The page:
We may, or may not soon find missing pieces of the Zoroastrian Avesta (the “Dead Zee Scrolls”) a feature of this book, but increasing evidence identifying Zoroaster’s tomb provides at least a measure of increased familiarity and some intimacy with this prophet who, in certain respects, was the first to articulate a path to redemption for the world and its people. Moses and Homer are profoundly significant, at least to Western culture, like a Zoroaster who might have lived and died back in the mists of time. A Zoroaster of the sixth century relates to us like well-known figures of the Axial Age: Hebrew prophets, Greek philosophers, eastern mystics of popular religion. Identifying The Tomb of the Exalted as Zoroaster’s resting place connects him directly with Parsees and other Zoroastrians today, and with devotees and practitioners of the seven religions whose testaments are the subject of this study.
This book identifies Zoroaster’s tomb as being beneath the Blue Mosque in Mazar-i-Sharif, one of the most beautiful buildings in the world. Our identification of the tomb of Zoroaster fits the Islamic pattern of multiple burials in a single site, since he is regarded by Muslims as among the prophets of The People of the Book. Given the paucity of other possible candidates as occupant of a crypt beneath the tomb of Hazrat Ali, who could the original inhabitant of the mausoleum be except Zoroaster? It simply remains for experts with twenty-first century high-tech equipment to prove that somebody was buried there at a lower level, somebody important enough to have the city named after his mausoleum. We will get to that, but first let us become more aware of the whole story of the Blue Mosque and its connections to Zoroaster.
Canadian journalist Terry Glavin (National Post and Ottawa Citizen) described this location in a column after a visit to the site in Afghanistan. “For centuries, Mazar’s glorious Shrine of Hazrat Ali has been the journey’s end for Shia pilgrims from afar, and an everyday refuge of gardens and esplanades for the local Sunni majority. The Blue Mosque, where everyone prays together, is also a fountainhead of Sufi cosmopolitanism. It is a marvel of classic Islamic architecture built in the grand Timurid style on deep Zoroastrian foundations.” The latter point is information he picked up on site as part of the local, but unofficial lore.
Why does it matter where Zoroaster is buried? Discovery of the tomb of Zoroaster would be of great importance to Zoroastrians today as they assume a significant role in interfaith discussions based partly on facts at last, rather than legends about Zoroaster’s dates and the importance of his teachings in the world of the Silk Route. Because of their interface in Babylon, this relationship is of interest to Jews who may wish to know if the connection with Zoroaster is direct or distant. Christians increasingly identify Jesus as the Savior of the World, the Saoshyant or “Redeemer” of Zoroastrianism, rather than merely the one who would restore the throne of David for the Jews of the early church. The location of the tomb in Afghanistan and its date also fits with self-identification of the four world religions further east and others, as the Zoroastrian Avesta and the Dead Zee Scrolls begin to function as the Rosetta Stone of religion described in Part Two of this book. This may be a starting point in one of the most critical discussions in the shrinking world of the twenty-first century, namely the place of religion as part of the problem or part of the solution to problems of divisions and relationships in our time.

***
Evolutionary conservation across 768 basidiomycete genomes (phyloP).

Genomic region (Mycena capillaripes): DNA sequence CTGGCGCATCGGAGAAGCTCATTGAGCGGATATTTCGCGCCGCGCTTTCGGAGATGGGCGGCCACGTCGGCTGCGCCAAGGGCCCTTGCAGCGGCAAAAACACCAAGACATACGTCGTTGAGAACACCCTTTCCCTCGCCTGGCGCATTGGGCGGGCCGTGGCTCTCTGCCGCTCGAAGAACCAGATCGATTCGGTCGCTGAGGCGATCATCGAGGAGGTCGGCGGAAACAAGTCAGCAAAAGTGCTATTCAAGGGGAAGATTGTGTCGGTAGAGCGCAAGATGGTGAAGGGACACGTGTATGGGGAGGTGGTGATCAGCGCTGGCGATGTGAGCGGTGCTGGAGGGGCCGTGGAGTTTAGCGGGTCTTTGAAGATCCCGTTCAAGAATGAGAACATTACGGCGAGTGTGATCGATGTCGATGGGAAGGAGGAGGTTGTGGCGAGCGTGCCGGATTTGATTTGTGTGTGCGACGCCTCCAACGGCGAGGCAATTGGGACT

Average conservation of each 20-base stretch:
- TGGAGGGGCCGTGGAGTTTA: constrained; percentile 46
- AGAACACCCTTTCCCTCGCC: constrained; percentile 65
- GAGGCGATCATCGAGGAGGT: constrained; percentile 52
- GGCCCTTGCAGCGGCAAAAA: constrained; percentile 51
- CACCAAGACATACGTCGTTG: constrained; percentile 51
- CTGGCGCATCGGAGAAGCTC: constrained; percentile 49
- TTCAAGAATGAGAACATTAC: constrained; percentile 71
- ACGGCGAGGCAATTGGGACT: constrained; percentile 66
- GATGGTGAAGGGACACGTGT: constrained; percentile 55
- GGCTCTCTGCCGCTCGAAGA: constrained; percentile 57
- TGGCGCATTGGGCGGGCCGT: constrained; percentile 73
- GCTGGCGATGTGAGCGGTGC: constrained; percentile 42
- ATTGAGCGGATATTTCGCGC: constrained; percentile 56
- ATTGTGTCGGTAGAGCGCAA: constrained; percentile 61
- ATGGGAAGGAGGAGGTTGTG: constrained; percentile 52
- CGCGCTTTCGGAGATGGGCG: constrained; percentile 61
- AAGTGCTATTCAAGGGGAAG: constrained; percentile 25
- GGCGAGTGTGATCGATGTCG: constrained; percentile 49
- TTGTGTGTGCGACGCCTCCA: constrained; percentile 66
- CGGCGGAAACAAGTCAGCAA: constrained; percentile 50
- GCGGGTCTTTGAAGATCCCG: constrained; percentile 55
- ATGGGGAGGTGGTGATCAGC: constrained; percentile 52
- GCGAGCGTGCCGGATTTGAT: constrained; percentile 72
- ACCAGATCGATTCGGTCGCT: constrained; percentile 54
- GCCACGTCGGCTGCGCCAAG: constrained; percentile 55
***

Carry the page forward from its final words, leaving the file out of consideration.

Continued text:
Local Muslim residents of Mazar-i-Sharif appear to have no objections to identification of this site with Zoroaster. To the contrary, guides and tour books often refer to the legend that the Blue Mosque sits on an earlier Zoroastrian foundation. Our presentation of additional evidence in this regard at the 2018 Parliament of the World’s Religions was greeted as big news, and it may be regarded by some as “the big reveal” of this book, though we are only presenting additional pieces of the puzzle, synthesizing them and making obvious inferences from them. It is our intention to move from legend and speculation to history and fact. In doing so it may also be possible to finally settle the long-standing debate over the dates of Zoroaster’s birth, life and death.
This shrine is considered locally to be first and foremost the tomb of Hazrat Ali, the cousin, son-in-law and an eventual successor of Muhammad, even though most Muslims elsewhere in the world recognize Ali’s tomb as being at the Imam Ali Mosque at Najaf in Iraq. Local Muslim devotees and tour guides in Mazar-i-Sharif have maintained the legend which says that the body of Ali was carried here on the back of a white (or “shining”) camel,” secretly, long years after his earlier burial in Najaf. Books, brochures and tour guides recount the story of Ali being buried at Mazar-i-Sharif in a grave which had already been known for centuries previous as The Tomb of the Exalted, though the antiquity of the name has not been realized until quite recently.
In Sanskrit and related languages, the word “Zarah,” is often rendered as golden, shining or white in various traditions, though linguists are unanimous in lexicons that the very best translation is “radiant.” In Sanskrit, as adopted in Arabic, Persian, old Avestan and cognate languages, “camel” is ustra (or ushtra). The obvious, but only now articulated, meaning of the legend is that this memorial to Ali is mounted on Zarath-ustra, whose full name is usually translated as Golden Camel, though radiant or white camel works just as well in most languages.